Working with collage and my chosen art medium of oil and cold wax presents some challenges. If I was working in acrylics, I’d find the whole collage process much easier. Acrylic medium is basically a plastic-like glue, and getting items to stick works quite well. But acrylic medium, being water-based, will not work on an oil painting.
Unfortunately, there is a lack of glue that works on an oil surface, because many glues are water-based, even industrial glues used for carpentry and wood-working. I haven’t experimented with cyanoacrylate glues, such as Superglue, because of the odor and toxicity. I’m not even sure if they would stick properly to an oil surface or remain clear over time. I’ve searched but can’t find any information I trust on the Internet. I did find one reference on a wood-working site that stated the glues would not stick to surfaces treated with paste wax. Uh—wax! Key ingredient in my paintings!
So I have found through trial and error how to affix my collage elements to the surface with cold wax. Wax is pasty and when fresh from the can is not very sticky. However, it has enough tack that it can stick items that aren’t too heavy. I don’t think cardboard or heavy fabrics would work, but for my purposes, meaning light-weight paper and occasional light fabrics, it is fine. Note that you must work on a rigid surface, not canvas or flexible surfaces. The wax builds up and could crack on a flexible surface.
Here’s what I do:
1. Wait for the surface to be dry to the touch. If it is wet, the paint will smear and make a mess of the collage as you rub it onto the surface.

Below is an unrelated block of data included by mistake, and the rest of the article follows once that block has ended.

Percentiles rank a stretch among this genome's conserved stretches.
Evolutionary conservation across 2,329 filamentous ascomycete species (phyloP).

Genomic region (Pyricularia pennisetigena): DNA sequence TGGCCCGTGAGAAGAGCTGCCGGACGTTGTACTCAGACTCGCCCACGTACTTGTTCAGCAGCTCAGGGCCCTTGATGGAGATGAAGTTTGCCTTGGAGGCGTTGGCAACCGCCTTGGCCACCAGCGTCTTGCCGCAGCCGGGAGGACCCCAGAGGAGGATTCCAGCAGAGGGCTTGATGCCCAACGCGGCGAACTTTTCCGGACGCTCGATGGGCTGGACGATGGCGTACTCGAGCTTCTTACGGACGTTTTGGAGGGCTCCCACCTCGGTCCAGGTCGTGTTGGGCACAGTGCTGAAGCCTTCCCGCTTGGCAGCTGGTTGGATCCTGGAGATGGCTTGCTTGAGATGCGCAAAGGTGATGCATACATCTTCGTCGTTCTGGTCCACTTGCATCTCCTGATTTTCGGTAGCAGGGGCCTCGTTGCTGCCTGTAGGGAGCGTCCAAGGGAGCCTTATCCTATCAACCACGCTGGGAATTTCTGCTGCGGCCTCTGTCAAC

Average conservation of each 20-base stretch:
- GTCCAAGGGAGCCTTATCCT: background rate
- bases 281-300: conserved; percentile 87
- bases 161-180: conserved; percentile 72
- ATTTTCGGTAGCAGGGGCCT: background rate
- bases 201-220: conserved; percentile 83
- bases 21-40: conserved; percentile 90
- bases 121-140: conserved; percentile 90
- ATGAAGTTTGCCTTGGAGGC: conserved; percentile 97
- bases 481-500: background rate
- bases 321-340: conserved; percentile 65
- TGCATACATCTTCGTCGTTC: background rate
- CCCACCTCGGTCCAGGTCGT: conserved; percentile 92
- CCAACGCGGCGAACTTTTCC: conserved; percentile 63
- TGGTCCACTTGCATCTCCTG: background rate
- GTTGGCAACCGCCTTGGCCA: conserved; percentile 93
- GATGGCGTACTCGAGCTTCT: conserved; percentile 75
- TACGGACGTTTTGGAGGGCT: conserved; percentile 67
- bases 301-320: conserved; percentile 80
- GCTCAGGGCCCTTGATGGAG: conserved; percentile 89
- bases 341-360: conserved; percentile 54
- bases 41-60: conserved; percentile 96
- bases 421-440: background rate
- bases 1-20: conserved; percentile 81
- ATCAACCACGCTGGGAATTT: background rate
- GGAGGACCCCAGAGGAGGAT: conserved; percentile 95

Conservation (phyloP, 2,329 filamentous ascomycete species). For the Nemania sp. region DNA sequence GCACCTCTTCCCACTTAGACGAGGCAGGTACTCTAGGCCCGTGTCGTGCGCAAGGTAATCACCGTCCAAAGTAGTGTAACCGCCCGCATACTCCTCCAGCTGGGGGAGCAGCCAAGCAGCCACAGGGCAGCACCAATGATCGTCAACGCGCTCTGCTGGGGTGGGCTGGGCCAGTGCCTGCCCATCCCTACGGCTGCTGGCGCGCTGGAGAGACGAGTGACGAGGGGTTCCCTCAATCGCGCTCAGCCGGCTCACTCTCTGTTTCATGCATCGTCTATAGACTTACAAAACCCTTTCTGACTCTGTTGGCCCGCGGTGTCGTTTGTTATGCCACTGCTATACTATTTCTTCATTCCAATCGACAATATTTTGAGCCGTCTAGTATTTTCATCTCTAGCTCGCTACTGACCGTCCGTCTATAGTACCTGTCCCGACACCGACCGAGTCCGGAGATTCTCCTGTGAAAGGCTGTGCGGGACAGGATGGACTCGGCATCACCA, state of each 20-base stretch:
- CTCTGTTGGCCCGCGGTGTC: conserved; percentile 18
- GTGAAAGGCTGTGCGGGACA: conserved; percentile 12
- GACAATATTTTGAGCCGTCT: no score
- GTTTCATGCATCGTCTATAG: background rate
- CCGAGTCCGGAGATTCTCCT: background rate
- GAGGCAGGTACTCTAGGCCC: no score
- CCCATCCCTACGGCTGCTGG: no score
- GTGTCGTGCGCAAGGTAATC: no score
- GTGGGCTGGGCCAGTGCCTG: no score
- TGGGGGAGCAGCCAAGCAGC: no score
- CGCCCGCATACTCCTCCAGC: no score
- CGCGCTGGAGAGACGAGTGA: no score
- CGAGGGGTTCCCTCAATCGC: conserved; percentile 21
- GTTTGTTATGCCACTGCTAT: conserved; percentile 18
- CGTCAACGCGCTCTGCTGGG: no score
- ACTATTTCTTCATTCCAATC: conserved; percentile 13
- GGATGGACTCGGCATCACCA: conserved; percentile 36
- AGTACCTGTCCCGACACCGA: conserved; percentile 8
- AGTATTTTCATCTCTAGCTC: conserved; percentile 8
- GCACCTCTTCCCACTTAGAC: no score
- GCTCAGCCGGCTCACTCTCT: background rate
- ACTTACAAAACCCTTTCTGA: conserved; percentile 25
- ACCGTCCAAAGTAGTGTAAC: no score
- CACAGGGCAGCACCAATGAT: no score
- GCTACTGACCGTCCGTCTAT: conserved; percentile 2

2. Smear a layer of wax onto the area that is to receive the collage element. I use my fingers, wearing gloves. Even though cold wax is mostly beeswax, it contains odorless mineral spirits and alkyd resin, which I prefer not to have on my skin.
3. Smear a layer of wax on the back of the item to be collaged. It’s OK to wax the front, too. Note that the item will darken as if wet, but once the wax cures, it will return to it’s pre-waxed appearance.
4. Place the item on the surface and gently rub down, from the centre of the item to the outside edges, squeezing out any air bubbles and helping to create a firm bond.
5. Now using a small amount of wax on your fingertip, gently apply wax against the edges of the collage element, burying the edge in a thin layer of wax. This helps to keep the edges from lifting up, which, depending on the type of paper used, they tend to do. I print out many of my collage elements on my Epson printer using standard printer paper and this seems to have a tendency to lift on the edges.
6. Wait for wax to cure for a couple of days and check all the collage elements again, especially the edges. Sometimes a firm press-down works at this point as the wax has cured to a state of stickiness. Sometimes a bit more wax is necessary on the edges to help bury them in wax.
7. Keep fussing and add some curses. Wonder why you like oil paint so much.
8. After everything is cured and finally affixed securely, and after you consider the painting finished, apply a thin coat of clear wax to the entire surface, being especially careful to wax over and around the edges of the collage elements once again. Wait for the painting to cure (a few days or more), then buff with a soft cloth, again being very careful not to rub up on the edges of the collage elements.
That’s it! So easy (har-de-har). But for some reason I find it loads of fun…